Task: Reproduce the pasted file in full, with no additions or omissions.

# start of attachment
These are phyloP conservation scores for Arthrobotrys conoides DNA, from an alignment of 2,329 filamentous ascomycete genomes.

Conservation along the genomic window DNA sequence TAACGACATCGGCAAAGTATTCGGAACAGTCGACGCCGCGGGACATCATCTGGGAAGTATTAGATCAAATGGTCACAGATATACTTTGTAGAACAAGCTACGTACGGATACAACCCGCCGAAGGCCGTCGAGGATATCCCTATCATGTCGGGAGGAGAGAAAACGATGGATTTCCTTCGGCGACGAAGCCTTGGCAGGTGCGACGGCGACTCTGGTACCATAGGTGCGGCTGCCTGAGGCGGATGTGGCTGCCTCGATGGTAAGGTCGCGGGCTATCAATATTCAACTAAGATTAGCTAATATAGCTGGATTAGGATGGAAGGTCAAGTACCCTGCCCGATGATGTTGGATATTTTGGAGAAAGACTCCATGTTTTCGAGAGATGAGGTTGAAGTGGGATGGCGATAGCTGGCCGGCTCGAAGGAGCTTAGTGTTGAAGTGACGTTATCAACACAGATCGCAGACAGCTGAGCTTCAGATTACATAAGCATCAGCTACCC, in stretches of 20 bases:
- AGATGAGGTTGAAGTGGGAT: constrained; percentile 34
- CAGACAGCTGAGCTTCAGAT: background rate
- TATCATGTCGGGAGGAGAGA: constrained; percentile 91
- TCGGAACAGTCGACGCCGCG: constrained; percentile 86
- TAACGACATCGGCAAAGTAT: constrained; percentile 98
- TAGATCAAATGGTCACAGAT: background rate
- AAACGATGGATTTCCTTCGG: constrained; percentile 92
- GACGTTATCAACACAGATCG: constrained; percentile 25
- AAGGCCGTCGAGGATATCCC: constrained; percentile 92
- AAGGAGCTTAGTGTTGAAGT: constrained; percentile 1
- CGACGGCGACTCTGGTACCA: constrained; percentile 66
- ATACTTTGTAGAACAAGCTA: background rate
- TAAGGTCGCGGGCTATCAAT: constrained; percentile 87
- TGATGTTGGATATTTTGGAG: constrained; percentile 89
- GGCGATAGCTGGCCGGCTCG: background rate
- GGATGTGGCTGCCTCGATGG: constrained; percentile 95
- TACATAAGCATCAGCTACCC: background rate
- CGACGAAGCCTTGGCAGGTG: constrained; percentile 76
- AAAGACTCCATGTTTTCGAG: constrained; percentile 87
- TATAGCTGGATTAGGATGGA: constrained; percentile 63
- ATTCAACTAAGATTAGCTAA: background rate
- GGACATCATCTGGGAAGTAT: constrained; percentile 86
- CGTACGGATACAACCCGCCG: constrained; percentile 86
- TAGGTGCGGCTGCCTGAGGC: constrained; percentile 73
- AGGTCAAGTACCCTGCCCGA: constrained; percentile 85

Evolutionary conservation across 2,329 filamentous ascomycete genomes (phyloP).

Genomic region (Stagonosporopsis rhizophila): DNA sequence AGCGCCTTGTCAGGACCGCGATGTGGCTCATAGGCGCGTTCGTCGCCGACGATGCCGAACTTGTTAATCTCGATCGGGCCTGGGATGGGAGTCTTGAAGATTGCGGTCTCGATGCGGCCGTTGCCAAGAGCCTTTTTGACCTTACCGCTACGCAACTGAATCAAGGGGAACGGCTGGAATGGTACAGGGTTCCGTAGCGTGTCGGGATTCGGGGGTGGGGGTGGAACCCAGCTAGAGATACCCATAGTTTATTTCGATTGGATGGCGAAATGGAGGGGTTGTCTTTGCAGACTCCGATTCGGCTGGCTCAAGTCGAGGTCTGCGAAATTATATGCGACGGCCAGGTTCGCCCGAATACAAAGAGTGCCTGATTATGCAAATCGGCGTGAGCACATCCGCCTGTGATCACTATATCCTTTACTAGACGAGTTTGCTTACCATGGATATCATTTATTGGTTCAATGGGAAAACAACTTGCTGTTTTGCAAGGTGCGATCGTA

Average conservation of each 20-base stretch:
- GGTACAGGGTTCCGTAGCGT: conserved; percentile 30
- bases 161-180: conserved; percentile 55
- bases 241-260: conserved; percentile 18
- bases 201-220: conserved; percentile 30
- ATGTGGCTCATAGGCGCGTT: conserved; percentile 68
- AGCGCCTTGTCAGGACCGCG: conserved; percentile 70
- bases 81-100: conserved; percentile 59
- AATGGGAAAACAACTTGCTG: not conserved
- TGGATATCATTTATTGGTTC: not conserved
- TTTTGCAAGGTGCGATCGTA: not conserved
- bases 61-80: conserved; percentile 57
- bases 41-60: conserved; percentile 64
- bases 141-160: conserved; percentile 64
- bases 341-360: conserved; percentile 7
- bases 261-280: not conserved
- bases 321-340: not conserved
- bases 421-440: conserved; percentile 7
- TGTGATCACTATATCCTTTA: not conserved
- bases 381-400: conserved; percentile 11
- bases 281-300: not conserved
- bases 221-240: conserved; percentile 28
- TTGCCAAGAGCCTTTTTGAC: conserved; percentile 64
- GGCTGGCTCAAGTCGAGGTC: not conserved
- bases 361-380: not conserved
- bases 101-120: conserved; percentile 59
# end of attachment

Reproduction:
These are phyloP conservation scores for Arthrobotrys conoides DNA, from an alignment of 2,329 filamentous ascomycete genomes.

Conservation along the genomic window DNA sequence TAACGACATCGGCAAAGTATTCGGAACAGTCGACGCCGCGGGACATCATCTGGGAAGTATTAGATCAAATGGTCACAGATATACTTTGTAGAACAAGCTACGTACGGATACAACCCGCCGAAGGCCGTCGAGGATATCCCTATCATGTCGGGAGGAGAGAAAACGATGGATTTCCTTCGGCGACGAAGCCTTGGCAGGTGCGACGGCGACTCTGGTACCATAGGTGCGGCTGCCTGAGGCGGATGTGGCTGCCTCGATGGTAAGGTCGCGGGCTATCAATATTCAACTAAGATTAGCTAATATAGCTGGATTAGGATGGAAGGTCAAGTACCCTGCCCGATGATGTTGGATATTTTGGAGAAAGACTCCATGTTTTCGAGAGATGAGGTTGAAGTGGGATGGCGATAGCTGGCCGGCTCGAAGGAGCTTAGTGTTGAAGTGACGTTATCAACACAGATCGCAGACAGCTGAGCTTCAGATTACATAAGCATCAGCTACCC, in stretches of 20 bases:
- AGATGAGGTTGAAGTGGGAT: constrained; percentile 34
- CAGACAGCTGAGCTTCAGAT: background rate
- TATCATGTCGGGAGGAGAGA: constrained; percentile 91
- TCGGAACAGTCGACGCCGCG: constrained; percentile 86
- TAACGACATCGGCAAAGTAT: constrained; percentile 98
- TAGATCAAATGGTCACAGAT: background rate
- AAACGATGGATTTCCTTCGG: constrained; percentile 92
- GACGTTATCAACACAGATCG: constrained; percentile 25
- AAGGCCGTCGAGGATATCCC: constrained; percentile 92
- AAGGAGCTTAGTGTTGAAGT: constrained; percentile 1
- CGACGGCGACTCTGGTACCA: constrained; percentile 66
- ATACTTTGTAGAACAAGCTA: background rate
- TAAGGTCGCGGGCTATCAAT: constrained; percentile 87
- TGATGTTGGATATTTTGGAG: constrained; percentile 89
- GGCGATAGCTGGCCGGCTCG: background rate
- GGATGTGGCTGCCTCGATGG: constrained; percentile 95
- TACATAAGCATCAGCTACCC: background rate
- CGACGAAGCCTTGGCAGGTG: constrained; percentile 76
- AAAGACTCCATGTTTTCGAG: constrained; percentile 87
- TATAGCTGGATTAGGATGGA: constrained; percentile 63
- ATTCAACTAAGATTAGCTAA: background rate
- GGACATCATCTGGGAAGTAT: constrained; percentile 86
- CGTACGGATACAACCCGCCG: constrained; percentile 86
- TAGGTGCGGCTGCCTGAGGC: constrained; percentile 73
- AGGTCAAGTACCCTGCCCGA: constrained; percentile 85

Evolutionary conservation across 2,329 filamentous ascomycete genomes (phyloP).

Genomic region (Stagonosporopsis rhizophila): DNA sequence AGCGCCTTGTCAGGACCGCGATGTGGCTCATAGGCGCGTTCGTCGCCGACGATGCCGAACTTGTTAATCTCGATCGGGCCTGGGATGGGAGTCTTGAAGATTGCGGTCTCGATGCGGCCGTTGCCAAGAGCCTTTTTGACCTTACCGCTACGCAACTGAATCAAGGGGAACGGCTGGAATGGTACAGGGTTCCGTAGCGTGTCGGGATTCGGGGGTGGGGGTGGAACCCAGCTAGAGATACCCATAGTTTATTTCGATTGGATGGCGAAATGGAGGGGTTGTCTTTGCAGACTCCGATTCGGCTGGCTCAAGTCGAGGTCTGCGAAATTATATGCGACGGCCAGGTTCGCCCGAATACAAAGAGTGCCTGATTATGCAAATCGGCGTGAGCACATCCGCCTGTGATCACTATATCCTTTACTAGACGAGTTTGCTTACCATGGATATCATTTATTGGTTCAATGGGAAAACAACTTGCTGTTTTGCAAGGTGCGATCGTA

Average conservation of each 20-base stretch:
- GGTACAGGGTTCCGTAGCGT: conserved; percentile 30
- bases 161-180: conserved; percentile 55
- bases 241-260: conserved; percentile 18
- bases 201-220: conserved; percentile 30
- ATGTGGCTCATAGGCGCGTT: conserved; percentile 68
- AGCGCCTTGTCAGGACCGCG: conserved; percentile 70
- bases 81-100: conserved; percentile 59
- AATGGGAAAACAACTTGCTG: not conserved
- TGGATATCATTTATTGGTTC: not conserved
- TTTTGCAAGGTGCGATCGTA: not conserved
- bases 61-80: conserved; percentile 57
- bases 41-60: conserved; percentile 64
- bases 141-160: conserved; percentile 64
- bases 341-360: conserved; percentile 7
- bases 261-280: not conserved
- bases 321-340: not conserved
- bases 421-440: conserved; percentile 7
- TGTGATCACTATATCCTTTA: not conserved
- bases 381-400: conserved; percentile 11
- bases 281-300: not conserved
- bases 221-240: conserved; percentile 28
- TTGCCAAGAGCCTTTTTGAC: conserved; percentile 64
- GGCTGGCTCAAGTCGAGGTC: not conserved
- bases 361-380: not conserved
- bases 101-120: conserved; percentile 59